By Bindesh Patel and Amanda Hsiao, SpringSoft US.Embedded.com (05/12/09, 07:08:00 PM EDT)
SystemVerilog provides an advantage in addressing the verification complexity challenge—not simply as a new language for describing complex structures, but as a platform for driving a more efficient, realistic test of the design. It is no surprise then that the adoption of the language for verification purposes has been rapid.
However, there is a gap when it comes to the debug and analysis of SystemVerilog testbench code. The accepted "dumpvars"-based techniques are not practical for the softwarelike object-oriented testbench code, and their benefits in this realm are also questionable.
But, at the end of the day, engineers do need to know what the testbench is doing at any given point in time. Thus far, engineers have been forced to revert to low-level, text-based message logging and subsequent manual analysis of the resulting text log files.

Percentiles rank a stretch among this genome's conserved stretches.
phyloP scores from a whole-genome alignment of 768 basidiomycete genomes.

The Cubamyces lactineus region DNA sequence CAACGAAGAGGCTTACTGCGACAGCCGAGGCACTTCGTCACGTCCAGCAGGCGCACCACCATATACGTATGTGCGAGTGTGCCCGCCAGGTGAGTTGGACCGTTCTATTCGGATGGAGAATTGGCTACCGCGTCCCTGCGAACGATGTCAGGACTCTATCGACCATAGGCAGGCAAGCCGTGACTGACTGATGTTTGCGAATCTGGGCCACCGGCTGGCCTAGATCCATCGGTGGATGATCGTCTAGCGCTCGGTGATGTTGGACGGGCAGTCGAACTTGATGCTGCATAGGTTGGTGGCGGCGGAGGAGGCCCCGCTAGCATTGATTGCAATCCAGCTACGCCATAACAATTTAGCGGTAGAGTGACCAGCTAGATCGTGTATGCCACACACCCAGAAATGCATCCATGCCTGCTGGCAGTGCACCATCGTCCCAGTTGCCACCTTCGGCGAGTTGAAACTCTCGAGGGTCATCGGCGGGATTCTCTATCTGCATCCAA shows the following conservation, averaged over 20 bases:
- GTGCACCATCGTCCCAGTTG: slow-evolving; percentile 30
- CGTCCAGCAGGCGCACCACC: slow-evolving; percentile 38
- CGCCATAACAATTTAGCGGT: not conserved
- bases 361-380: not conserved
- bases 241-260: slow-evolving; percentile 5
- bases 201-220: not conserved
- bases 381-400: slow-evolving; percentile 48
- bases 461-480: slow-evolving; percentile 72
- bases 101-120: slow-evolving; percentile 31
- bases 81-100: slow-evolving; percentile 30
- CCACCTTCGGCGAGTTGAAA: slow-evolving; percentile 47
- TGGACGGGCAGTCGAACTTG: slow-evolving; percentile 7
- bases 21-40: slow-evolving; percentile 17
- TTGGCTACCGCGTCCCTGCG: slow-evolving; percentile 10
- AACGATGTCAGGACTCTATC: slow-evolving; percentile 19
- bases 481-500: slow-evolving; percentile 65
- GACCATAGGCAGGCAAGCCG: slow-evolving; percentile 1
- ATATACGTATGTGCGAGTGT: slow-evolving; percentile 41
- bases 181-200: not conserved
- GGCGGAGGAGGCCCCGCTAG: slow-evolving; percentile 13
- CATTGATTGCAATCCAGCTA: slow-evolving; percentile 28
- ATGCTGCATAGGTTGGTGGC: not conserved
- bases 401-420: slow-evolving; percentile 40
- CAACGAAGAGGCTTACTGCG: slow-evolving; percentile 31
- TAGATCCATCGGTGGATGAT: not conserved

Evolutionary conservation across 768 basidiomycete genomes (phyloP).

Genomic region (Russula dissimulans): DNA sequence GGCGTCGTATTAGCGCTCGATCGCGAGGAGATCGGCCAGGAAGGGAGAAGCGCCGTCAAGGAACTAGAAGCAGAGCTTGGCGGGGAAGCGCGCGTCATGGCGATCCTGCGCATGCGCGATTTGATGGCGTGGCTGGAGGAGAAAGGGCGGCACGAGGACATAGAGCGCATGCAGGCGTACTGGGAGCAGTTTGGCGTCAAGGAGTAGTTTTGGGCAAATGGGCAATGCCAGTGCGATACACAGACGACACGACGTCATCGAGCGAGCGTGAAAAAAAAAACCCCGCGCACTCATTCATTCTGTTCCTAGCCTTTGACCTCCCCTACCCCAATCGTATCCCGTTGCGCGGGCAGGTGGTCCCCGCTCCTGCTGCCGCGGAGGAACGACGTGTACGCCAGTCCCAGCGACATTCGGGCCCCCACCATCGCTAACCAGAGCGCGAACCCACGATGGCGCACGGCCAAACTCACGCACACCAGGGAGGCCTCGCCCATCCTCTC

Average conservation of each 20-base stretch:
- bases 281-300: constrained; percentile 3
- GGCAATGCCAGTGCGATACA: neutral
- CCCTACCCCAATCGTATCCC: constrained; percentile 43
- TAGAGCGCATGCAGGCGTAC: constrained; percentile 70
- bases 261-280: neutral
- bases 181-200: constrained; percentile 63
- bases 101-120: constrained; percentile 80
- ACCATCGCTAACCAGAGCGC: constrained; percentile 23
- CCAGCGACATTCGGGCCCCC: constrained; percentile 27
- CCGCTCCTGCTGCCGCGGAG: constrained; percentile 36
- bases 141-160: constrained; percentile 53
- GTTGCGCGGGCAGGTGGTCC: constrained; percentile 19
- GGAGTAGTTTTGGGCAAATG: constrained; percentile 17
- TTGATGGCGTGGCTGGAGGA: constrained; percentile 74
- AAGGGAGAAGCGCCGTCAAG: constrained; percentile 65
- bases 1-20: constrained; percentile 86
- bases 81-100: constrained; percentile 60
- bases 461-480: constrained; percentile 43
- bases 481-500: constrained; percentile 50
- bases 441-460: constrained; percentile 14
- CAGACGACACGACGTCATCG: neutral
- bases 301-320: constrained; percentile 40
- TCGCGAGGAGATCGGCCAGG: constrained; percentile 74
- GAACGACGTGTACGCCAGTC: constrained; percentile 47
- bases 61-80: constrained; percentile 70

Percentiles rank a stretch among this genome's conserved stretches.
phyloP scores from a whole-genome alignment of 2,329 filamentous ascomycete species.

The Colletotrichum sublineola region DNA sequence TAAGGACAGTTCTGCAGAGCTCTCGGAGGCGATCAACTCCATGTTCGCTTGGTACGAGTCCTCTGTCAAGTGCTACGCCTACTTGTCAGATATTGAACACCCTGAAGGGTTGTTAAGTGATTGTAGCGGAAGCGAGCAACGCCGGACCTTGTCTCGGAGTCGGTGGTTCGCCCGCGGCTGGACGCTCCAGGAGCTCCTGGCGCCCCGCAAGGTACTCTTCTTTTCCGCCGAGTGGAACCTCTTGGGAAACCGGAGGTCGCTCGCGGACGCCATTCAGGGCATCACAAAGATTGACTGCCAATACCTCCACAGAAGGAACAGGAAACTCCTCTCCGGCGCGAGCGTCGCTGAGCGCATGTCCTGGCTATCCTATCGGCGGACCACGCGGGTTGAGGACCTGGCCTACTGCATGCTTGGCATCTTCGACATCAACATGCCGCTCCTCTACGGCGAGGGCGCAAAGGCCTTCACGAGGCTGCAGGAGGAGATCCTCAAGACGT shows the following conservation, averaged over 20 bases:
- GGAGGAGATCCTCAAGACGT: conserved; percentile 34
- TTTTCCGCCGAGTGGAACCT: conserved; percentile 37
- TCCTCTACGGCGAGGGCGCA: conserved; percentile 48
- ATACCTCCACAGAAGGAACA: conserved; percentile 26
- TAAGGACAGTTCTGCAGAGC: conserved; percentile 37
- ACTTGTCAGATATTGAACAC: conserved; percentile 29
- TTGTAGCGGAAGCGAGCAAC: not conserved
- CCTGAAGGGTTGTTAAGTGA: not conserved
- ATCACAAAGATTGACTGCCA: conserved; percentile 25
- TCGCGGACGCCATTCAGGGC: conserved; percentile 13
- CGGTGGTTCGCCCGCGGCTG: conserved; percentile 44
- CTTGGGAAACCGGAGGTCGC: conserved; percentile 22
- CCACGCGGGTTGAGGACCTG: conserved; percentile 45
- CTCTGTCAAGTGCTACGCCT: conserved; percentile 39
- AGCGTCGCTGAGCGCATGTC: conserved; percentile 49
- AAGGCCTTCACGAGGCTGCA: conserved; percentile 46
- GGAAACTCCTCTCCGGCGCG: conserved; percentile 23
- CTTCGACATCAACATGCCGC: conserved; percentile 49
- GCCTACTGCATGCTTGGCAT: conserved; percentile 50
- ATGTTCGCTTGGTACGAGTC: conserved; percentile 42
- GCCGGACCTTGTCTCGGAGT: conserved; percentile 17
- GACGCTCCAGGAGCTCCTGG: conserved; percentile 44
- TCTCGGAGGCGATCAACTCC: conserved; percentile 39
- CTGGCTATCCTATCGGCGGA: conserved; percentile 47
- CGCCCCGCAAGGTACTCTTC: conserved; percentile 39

Logging—the process of recording history—has been widely used in systems and software environments. And most SystemVerilog libraries used today provide some built-in utilities for logging information from the testbench to low-level text files that can be analyzed after simulation.
Engineers then manually correlate the testbench data to the design activity along the time axis. This is a painfully low-tech process with inherent disparity in the design and testbench debug flows, in which the visualization "tool" is often "vi" or "emacs".
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